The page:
With help from Derek Robertson
This week, the crypto world is grappling with new sanctions against Tornado Cash, a blockchain tool sometimes used by hackers — including, allegedly, a notorious North Korean group — to launder cryptocurrency.
While the Treasury Department routinely sanctions cybercriminals, the measures rolled out on Monday represent something new. They appear to be the first attempt to to sanction lines of code being run on a decentralized network. That’s a test of governments’ power to apply existing enforcement tools in the crypto ecosystem.
At the same time, the sanctions are exposing a deep rift within the crypto world between believers in the technology’s original libertarian ethos and industry participants eager to show that crypto firms can be responsible corporate citizens.
Let’s break down what’s happening, and what comes next.
These sanctions are different.
This is not the first time that the Treasury Department has issued crypto-related sanctions. In April, it sanctioned another mixer — a tool that allows people to obfuscate the provenance of their cryptocurrency holdings — used by North Korean hackers. Like countless other sanctions targets, that mixer was a centrally controlled entity.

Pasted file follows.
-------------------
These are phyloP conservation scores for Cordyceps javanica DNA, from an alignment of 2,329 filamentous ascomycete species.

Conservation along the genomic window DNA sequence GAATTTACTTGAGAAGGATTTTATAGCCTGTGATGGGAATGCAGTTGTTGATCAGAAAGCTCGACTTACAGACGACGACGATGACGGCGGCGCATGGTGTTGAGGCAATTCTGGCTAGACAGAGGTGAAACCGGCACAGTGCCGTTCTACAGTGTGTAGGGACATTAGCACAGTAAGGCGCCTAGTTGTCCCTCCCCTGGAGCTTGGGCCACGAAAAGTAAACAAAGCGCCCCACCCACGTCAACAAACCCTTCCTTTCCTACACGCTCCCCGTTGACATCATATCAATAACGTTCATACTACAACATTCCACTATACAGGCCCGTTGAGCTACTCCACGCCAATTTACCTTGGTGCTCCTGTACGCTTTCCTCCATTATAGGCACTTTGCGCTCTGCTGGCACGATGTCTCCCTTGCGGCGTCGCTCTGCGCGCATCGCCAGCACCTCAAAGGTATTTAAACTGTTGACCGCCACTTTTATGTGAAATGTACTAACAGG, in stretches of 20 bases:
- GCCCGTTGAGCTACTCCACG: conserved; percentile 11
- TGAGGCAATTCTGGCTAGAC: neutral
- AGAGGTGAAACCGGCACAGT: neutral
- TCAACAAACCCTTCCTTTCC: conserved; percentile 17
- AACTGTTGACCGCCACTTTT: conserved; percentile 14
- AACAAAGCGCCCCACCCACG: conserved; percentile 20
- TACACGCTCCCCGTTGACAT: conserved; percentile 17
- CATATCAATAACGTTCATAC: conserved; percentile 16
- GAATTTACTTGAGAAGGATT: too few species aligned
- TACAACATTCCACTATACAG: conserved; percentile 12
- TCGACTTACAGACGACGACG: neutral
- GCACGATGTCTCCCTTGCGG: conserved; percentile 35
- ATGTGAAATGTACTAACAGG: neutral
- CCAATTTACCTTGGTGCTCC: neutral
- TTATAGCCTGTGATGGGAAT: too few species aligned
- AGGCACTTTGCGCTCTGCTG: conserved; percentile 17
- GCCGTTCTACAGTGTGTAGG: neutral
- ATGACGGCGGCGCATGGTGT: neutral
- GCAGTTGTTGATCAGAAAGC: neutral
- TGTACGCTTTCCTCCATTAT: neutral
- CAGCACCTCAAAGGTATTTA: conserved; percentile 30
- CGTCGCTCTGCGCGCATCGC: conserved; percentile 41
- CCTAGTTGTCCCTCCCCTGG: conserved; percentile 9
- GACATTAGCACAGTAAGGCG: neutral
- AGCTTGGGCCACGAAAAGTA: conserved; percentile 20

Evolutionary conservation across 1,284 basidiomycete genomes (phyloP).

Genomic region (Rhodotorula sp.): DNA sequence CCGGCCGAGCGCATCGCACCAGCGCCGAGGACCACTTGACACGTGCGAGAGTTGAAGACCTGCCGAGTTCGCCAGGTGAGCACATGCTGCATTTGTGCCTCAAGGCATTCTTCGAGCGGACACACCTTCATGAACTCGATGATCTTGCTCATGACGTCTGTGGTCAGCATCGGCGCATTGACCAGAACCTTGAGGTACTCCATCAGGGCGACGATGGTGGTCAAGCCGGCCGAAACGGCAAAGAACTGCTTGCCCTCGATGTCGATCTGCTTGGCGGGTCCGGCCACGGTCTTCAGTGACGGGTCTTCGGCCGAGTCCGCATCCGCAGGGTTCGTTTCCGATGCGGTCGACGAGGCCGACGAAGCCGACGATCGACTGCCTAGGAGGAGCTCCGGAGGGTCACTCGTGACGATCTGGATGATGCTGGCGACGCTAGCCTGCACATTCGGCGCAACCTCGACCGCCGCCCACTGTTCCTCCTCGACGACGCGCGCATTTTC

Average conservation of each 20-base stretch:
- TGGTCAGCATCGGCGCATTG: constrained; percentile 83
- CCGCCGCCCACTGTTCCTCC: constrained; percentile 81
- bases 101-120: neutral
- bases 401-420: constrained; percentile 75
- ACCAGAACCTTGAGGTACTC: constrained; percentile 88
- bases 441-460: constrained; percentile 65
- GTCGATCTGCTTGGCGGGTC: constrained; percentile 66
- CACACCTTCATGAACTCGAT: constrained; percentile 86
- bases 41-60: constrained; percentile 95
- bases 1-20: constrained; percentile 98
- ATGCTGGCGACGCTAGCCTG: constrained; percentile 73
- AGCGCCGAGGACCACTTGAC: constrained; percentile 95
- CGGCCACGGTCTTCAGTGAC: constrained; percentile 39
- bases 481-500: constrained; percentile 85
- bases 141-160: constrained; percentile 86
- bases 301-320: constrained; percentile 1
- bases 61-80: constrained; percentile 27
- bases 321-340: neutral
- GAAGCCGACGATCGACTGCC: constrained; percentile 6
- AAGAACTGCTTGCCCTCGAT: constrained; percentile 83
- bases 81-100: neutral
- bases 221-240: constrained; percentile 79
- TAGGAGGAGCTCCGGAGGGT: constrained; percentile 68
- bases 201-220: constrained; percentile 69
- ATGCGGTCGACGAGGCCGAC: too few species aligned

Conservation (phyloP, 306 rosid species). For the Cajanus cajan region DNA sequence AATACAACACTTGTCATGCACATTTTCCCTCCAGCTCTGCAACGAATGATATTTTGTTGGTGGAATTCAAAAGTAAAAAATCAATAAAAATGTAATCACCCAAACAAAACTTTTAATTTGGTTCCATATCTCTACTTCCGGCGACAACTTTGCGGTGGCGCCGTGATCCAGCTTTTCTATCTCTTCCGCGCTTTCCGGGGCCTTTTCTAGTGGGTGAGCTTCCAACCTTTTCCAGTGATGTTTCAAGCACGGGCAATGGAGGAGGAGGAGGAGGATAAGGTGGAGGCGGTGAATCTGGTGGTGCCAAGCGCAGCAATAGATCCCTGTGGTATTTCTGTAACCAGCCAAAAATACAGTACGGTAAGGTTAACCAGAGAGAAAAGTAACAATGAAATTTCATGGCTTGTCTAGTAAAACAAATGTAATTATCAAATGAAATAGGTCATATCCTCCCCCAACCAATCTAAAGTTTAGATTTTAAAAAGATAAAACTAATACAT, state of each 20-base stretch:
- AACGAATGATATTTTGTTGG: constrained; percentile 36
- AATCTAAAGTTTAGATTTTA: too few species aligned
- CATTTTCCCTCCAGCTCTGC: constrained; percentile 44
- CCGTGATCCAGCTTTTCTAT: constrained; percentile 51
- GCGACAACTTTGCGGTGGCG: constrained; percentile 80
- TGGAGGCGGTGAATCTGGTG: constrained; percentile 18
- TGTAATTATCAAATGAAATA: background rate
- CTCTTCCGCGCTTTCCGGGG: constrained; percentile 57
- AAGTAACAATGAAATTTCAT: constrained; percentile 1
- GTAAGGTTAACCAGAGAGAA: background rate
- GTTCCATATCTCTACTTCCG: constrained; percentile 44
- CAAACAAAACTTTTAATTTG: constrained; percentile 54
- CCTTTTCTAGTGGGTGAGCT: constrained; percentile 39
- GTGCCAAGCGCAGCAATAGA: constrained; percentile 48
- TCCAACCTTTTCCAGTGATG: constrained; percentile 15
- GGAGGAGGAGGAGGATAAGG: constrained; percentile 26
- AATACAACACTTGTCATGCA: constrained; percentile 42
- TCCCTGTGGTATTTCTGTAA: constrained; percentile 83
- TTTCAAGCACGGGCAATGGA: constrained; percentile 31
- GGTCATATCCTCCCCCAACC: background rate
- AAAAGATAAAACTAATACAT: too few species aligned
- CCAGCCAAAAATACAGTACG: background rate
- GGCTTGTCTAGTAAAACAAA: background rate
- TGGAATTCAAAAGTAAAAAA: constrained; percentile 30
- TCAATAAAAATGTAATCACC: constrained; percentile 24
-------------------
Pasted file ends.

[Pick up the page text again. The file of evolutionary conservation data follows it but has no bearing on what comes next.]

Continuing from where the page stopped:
Tornado Cash is also a mixer. But it’s a decentralized protocol that runs on the Ethereum network. So it’s unclear exactly how the sanctions will be applied.
Indeed, someone has already taken it upon themselves to illustrate the mismatch between existing sanctions rules and a decentralized protocol.
Sanctions rules forbid anyone from engaging in transactions with the Ethereum addresses used by Tornado Cash. But because it’s an automated tool, anyone with the requisite technical savvy can still use Tornado Cash to send cryptocurrency to any Ethereum address, whether the recipient wants it or not.
In the wake of the sanctions announcement, an anonymous blockchain user has been sending Ether to the addresses of prominent people, like the world-famous DJ Steve Aoki. The recipients of these unsolicited transactions have no way of blocking them, but they could technically be running afoul of the Treasury Department as the recipients of cryptocurrency from a sanctioned Tornado Cash address, with little recourse under the law as it’s written.
“The only escape valve is prosecutorial discretion,” said Peter van Valkenburgh, director of research at CoinCenter, a crypto advocacy group that opposes the new sanctions.
The response is also exacerbating divisions in the crypto world.
On one side are executives eager to be on good terms with government agencies. On the other are true believers who want to fulfill blockchain’s potential for privacy and authority-defying decentralization.
Many centralized entities, like the code repository Github and the stablecoin issuer Circle, have responded to the sanctions by suspending accounts and freezing assets associated with Tornado Cash. Many crypto advocates, on the other hand, have condemned Treasury’s move as dangerous overreach.
One staffer at a crypto trade group declined to address the sanctions on the record at all, saying the matter had split the group’s membership, with fierce debate playing out in its members-only group chat on the encrypted messaging app Signal.